The family concept lies somewhere between myth and reality, according to Coontz (11-12) who observes that Americans are trying to act like families that they see on TV or other media, who are shaping their family behavior and expectancies. The kinship and care for the dependent and non-dependent members of the family are mediated myths, which do not reflect reality, but have the potential of influencing it. The fact that the American family develops outside the limitations presented in the media reflects the freedom of choice of those who live by their own standard, not by those imposed by movies and magazines, modern or traditional. Despite the family myths promoted through popular culture, family forms and develops based on the encountered needs and individuals respond to those needs by adjusting their lives to their situation. The Crane’s example provided by Hansen (14) illustrates that “family comes first” and people can develop various relationships for supplementing or replacing the conventional family (Braithwaite et al. 12).
In the nowadays society, the conventional family is considered to be formed of tow heterosexual parents and at least on child, as mentioned above. All the other forms of family are called fictive family, chosen kin, or voluntary kin, defining the homosexual couples or heterosexual couples who voluntarily choose not to have children, and are compared to the conventional family (Braithwaite et al. 12-13).
Attributing the concept of family solely to conventional families and calling the others fictive suggests that the fictive families cannot reproduce the role played by the conventional families: procreation, socialization, provision of affection and companionship, sexual regulation and economic cooperation (Popenoe 4). The contradiction of this hypothesis is why the so-called fictive family consider themselves as real families (Braithwaite 13). A family formed of a single mother, her mother, the single mother’s son and brother can constitute a family on its own, according to Hansen’s. Hansen’s sociological research indicate that other persons than the conventional heterosexual couple can perform the role of a family, of offering care, comfort, stability, emotional development to each other, but especially to Robbie Crane, a six years old boy.
There are various examples on how the American family has changed over the year. In the context wherein the society changes, one cannot expect that the conventional family to remain the same, because it is entrenched in obsolete conventions. Stack and Burton (33) indicate that family forms as a result of a negotiation process between multiple generations. Calling the non-traditional families as non-conventional or fictive is unsupportive, because they also perpetuate the familial values through kinscript, encompassing family values, work or time spent in family (Stack & Burton 34).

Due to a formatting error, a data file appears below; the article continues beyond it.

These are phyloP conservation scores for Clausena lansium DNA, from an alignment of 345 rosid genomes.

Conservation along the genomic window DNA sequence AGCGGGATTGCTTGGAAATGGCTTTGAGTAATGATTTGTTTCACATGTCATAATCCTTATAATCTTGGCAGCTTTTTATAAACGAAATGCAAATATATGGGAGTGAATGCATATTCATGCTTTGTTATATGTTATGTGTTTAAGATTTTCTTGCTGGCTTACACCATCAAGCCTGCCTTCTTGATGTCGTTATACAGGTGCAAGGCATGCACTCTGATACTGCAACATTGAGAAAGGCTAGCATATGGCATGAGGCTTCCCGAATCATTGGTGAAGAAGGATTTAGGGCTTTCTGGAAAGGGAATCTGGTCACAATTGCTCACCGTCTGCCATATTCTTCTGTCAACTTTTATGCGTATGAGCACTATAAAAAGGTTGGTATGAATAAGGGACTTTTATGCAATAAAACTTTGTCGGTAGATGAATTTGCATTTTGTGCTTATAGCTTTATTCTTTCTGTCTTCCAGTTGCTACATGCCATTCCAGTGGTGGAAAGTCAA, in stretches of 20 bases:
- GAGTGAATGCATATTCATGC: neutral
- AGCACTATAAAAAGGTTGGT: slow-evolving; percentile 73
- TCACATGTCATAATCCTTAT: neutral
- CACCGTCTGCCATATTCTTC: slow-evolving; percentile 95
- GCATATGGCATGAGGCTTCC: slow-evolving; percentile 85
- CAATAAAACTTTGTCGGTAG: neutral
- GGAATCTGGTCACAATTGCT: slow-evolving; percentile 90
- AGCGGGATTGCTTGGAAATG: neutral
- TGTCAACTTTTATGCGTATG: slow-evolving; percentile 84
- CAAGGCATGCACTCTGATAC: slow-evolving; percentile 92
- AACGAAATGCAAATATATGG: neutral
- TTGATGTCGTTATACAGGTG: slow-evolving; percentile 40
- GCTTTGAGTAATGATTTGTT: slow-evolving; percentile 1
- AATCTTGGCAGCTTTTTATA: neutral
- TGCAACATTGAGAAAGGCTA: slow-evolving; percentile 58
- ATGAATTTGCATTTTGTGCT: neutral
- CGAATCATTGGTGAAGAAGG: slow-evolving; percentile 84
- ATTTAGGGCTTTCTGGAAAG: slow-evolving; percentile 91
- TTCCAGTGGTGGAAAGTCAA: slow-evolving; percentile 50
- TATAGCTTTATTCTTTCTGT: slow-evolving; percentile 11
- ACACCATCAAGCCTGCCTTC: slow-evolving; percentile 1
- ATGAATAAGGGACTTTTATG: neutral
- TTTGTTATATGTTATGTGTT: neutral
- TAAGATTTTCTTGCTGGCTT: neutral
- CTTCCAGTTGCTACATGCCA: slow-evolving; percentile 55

The negotiation for the familial sense implies the discussion of familism and of social construction. The familism is a sociological concept that describes the family identification and loyalty for the family (Popenoe 5), used by the supporters of the family-decline philosophy to justify that family is decaying because the familism is decaying also, once the self-fulfillment and egalitarianism enhance. However, social constructions that portray reality based on an imagined, utopian world order, contribute to defining both the familism and conventional family.
In reality one cannot deny the fact that the familial problems such as poverty or neglect has led to the proliferation of drug abuse, rape or murder, making America the country with the highest homicide level in the world (Coontz 7). Nevertheless, the kinship, care, values, provisions that the conventional family provides are not a myth, but a reality of the American family. American family means more than heterosexual couples with at least one dependent child in care, it is an expression of groups of people of showing compassion, care, love, protection, education or socialization. As the society develops, it will continue to reshape the reality of the American family, with new negotiated roles for the family members and different familial structures.
Braithwaite, D. O., Bach, B. W., Baxter, L. A., DiVerniero, R., Hammonds, J.R., Hosek, A.
M., Willer, E. K., & Wolf, B. M. Constructing family: A typology of
voluntary kin. Journal of Social and Personal Relationships, 27, 388-407. 2010. Print.
Coontz, Stephanie. Introduction. The way we never were: American families and the
nostalgia trap. New York, NY : BasicBooks. 1992. Print.
Hansen, Karen V. Not-So-Nuclear Families Class, Gender, and Networks of Care. New
Brunswick, N.J.: Rutgers University Press, 2005. Print.
Popenoe, David. American Family Decline, 1960-1990: A Review and Appraisal. Journal of
Marriage and Family, Vol. 55, No. 3 (Aug., 1993), pp. 527-542. Print.
Stack, Carol, B. & Burton, Linda, M. in Glenn, Evelyn Nakano, Chang, Grace and Forcey, Linda, Rennie Kinscript: Reflections on Family, Generation, and Culture. “Mothering: Ideology, Experience, and Agency”. London: Routledge. 1994. Print.